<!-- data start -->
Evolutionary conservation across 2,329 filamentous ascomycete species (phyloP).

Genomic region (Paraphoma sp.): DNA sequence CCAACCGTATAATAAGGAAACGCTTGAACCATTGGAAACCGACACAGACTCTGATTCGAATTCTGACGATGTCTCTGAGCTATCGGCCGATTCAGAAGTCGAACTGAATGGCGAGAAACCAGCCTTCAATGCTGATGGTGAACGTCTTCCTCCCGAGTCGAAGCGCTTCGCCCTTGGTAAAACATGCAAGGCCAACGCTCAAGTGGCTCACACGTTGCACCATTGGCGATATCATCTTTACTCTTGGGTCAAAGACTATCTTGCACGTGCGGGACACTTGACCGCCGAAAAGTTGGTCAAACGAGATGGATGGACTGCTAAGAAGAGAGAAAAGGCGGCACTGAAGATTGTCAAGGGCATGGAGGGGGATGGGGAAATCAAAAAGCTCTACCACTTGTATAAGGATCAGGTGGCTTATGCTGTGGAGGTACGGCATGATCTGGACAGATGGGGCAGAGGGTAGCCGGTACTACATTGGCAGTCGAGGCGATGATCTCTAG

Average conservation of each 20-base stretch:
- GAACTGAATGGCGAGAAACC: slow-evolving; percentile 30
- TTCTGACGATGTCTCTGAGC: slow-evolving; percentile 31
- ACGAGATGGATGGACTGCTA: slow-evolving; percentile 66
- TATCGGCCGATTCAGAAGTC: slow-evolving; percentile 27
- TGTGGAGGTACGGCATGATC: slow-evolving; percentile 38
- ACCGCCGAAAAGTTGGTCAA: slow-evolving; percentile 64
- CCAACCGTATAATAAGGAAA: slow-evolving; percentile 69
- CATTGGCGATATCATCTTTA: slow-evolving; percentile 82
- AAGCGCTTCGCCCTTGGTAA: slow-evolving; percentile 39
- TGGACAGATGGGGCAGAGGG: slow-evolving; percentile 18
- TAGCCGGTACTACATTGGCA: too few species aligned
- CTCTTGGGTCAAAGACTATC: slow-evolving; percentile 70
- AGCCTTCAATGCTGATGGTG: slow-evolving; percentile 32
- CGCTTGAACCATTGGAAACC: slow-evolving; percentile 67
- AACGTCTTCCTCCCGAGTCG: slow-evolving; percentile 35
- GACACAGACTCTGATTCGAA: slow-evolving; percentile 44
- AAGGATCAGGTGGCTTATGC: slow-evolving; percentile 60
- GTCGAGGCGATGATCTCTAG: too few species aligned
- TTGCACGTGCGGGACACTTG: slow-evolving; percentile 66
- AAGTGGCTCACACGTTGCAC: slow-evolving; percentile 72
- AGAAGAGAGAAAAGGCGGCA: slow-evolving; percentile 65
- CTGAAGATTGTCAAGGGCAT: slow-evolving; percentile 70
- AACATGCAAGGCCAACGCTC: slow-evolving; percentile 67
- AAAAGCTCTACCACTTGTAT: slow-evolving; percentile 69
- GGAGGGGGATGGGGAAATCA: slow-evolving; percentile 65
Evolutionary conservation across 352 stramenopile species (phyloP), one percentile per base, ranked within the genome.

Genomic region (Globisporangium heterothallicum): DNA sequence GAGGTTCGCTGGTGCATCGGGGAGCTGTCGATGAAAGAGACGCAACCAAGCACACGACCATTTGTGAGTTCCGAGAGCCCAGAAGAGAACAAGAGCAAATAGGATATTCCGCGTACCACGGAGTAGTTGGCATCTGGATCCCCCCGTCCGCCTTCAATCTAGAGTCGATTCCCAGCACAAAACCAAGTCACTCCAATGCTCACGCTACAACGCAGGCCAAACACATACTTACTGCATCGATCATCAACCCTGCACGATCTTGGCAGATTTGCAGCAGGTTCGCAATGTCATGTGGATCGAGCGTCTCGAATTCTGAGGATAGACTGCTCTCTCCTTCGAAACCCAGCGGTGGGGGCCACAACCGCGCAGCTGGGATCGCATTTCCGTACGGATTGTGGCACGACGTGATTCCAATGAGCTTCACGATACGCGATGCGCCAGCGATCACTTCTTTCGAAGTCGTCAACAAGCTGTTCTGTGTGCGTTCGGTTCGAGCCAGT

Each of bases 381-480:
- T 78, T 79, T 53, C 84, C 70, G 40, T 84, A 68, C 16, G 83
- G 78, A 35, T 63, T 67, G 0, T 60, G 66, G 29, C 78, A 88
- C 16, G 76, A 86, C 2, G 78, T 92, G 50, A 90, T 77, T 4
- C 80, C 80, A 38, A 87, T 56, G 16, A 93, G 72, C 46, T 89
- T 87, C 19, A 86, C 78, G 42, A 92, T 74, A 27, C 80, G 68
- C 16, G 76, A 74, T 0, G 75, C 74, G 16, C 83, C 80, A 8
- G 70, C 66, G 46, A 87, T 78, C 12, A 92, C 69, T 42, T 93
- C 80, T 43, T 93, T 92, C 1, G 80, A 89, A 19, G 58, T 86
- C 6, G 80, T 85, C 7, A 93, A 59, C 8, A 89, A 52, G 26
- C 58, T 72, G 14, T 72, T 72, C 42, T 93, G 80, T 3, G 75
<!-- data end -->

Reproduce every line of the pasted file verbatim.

Evolutionary conservation across 2,329 filamentous ascomycete species (phyloP).

Genomic region (Paraphoma sp.): DNA sequence CCAACCGTATAATAAGGAAACGCTTGAACCATTGGAAACCGACACAGACTCTGATTCGAATTCTGACGATGTCTCTGAGCTATCGGCCGATTCAGAAGTCGAACTGAATGGCGAGAAACCAGCCTTCAATGCTGATGGTGAACGTCTTCCTCCCGAGTCGAAGCGCTTCGCCCTTGGTAAAACATGCAAGGCCAACGCTCAAGTGGCTCACACGTTGCACCATTGGCGATATCATCTTTACTCTTGGGTCAAAGACTATCTTGCACGTGCGGGACACTTGACCGCCGAAAAGTTGGTCAAACGAGATGGATGGACTGCTAAGAAGAGAGAAAAGGCGGCACTGAAGATTGTCAAGGGCATGGAGGGGGATGGGGAAATCAAAAAGCTCTACCACTTGTATAAGGATCAGGTGGCTTATGCTGTGGAGGTACGGCATGATCTGGACAGATGGGGCAGAGGGTAGCCGGTACTACATTGGCAGTCGAGGCGATGATCTCTAG

Average conservation of each 20-base stretch:
- GAACTGAATGGCGAGAAACC: slow-evolving; percentile 30
- TTCTGACGATGTCTCTGAGC: slow-evolving; percentile 31
- ACGAGATGGATGGACTGCTA: slow-evolving; percentile 66
- TATCGGCCGATTCAGAAGTC: slow-evolving; percentile 27
- TGTGGAGGTACGGCATGATC: slow-evolving; percentile 38
- ACCGCCGAAAAGTTGGTCAA: slow-evolving; percentile 64
- CCAACCGTATAATAAGGAAA: slow-evolving; percentile 69
- CATTGGCGATATCATCTTTA: slow-evolving; percentile 82
- AAGCGCTTCGCCCTTGGTAA: slow-evolving; percentile 39
- TGGACAGATGGGGCAGAGGG: slow-evolving; percentile 18
- TAGCCGGTACTACATTGGCA: too few species aligned
- CTCTTGGGTCAAAGACTATC: slow-evolving; percentile 70
- AGCCTTCAATGCTGATGGTG: slow-evolving; percentile 32
- CGCTTGAACCATTGGAAACC: slow-evolving; percentile 67
- AACGTCTTCCTCCCGAGTCG: slow-evolving; percentile 35
- GACACAGACTCTGATTCGAA: slow-evolving; percentile 44
- AAGGATCAGGTGGCTTATGC: slow-evolving; percentile 60
- GTCGAGGCGATGATCTCTAG: too few species aligned
- TTGCACGTGCGGGACACTTG: slow-evolving; percentile 66
- AAGTGGCTCACACGTTGCAC: slow-evolving; percentile 72
- AGAAGAGAGAAAAGGCGGCA: slow-evolving; percentile 65
- CTGAAGATTGTCAAGGGCAT: slow-evolving; percentile 70
- AACATGCAAGGCCAACGCTC: slow-evolving; percentile 67
- AAAAGCTCTACCACTTGTAT: slow-evolving; percentile 69
- GGAGGGGGATGGGGAAATCA: slow-evolving; percentile 65
Evolutionary conservation across 352 stramenopile species (phyloP), one percentile per base, ranked within the genome.

Genomic region (Globisporangium heterothallicum): DNA sequence GAGGTTCGCTGGTGCATCGGGGAGCTGTCGATGAAAGAGACGCAACCAAGCACACGACCATTTGTGAGTTCCGAGAGCCCAGAAGAGAACAAGAGCAAATAGGATATTCCGCGTACCACGGAGTAGTTGGCATCTGGATCCCCCCGTCCGCCTTCAATCTAGAGTCGATTCCCAGCACAAAACCAAGTCACTCCAATGCTCACGCTACAACGCAGGCCAAACACATACTTACTGCATCGATCATCAACCCTGCACGATCTTGGCAGATTTGCAGCAGGTTCGCAATGTCATGTGGATCGAGCGTCTCGAATTCTGAGGATAGACTGCTCTCTCCTTCGAAACCCAGCGGTGGGGGCCACAACCGCGCAGCTGGGATCGCATTTCCGTACGGATTGTGGCACGACGTGATTCCAATGAGCTTCACGATACGCGATGCGCCAGCGATCACTTCTTTCGAAGTCGTCAACAAGCTGTTCTGTGTGCGTTCGGTTCGAGCCAGT

Each of bases 381-480:
- T 78, T 79, T 53, C 84, C 70, G 40, T 84, A 68, C 16, G 83
- G 78, A 35, T 63, T 67, G 0, T 60, G 66, G 29, C 78, A 88
- C 16, G 76, A 86, C 2, G 78, T 92, G 50, A 90, T 77, T 4
- C 80, C 80, A 38, A 87, T 56, G 16, A 93, G 72, C 46, T 89
- T 87, C 19, A 86, C 78, G 42, A 92, T 74, A 27, C 80, G 68
- C 16, G 76, A 74, T 0, G 75, C 74, G 16, C 83, C 80, A 8
- G 70, C 66, G 46, A 87, T 78, C 12, A 92, C 69, T 42, T 93
- C 80, T 43, T 93, T 92, C 1, G 80, A 89, A 19, G 58, T 86
- C 6, G 80, T 85, C 7, A 93, A 59, C 8, A 89, A 52, G 26
- C 58, T 72, G 14, T 72, T 72, C 42, T 93, G 80, T 3, G 75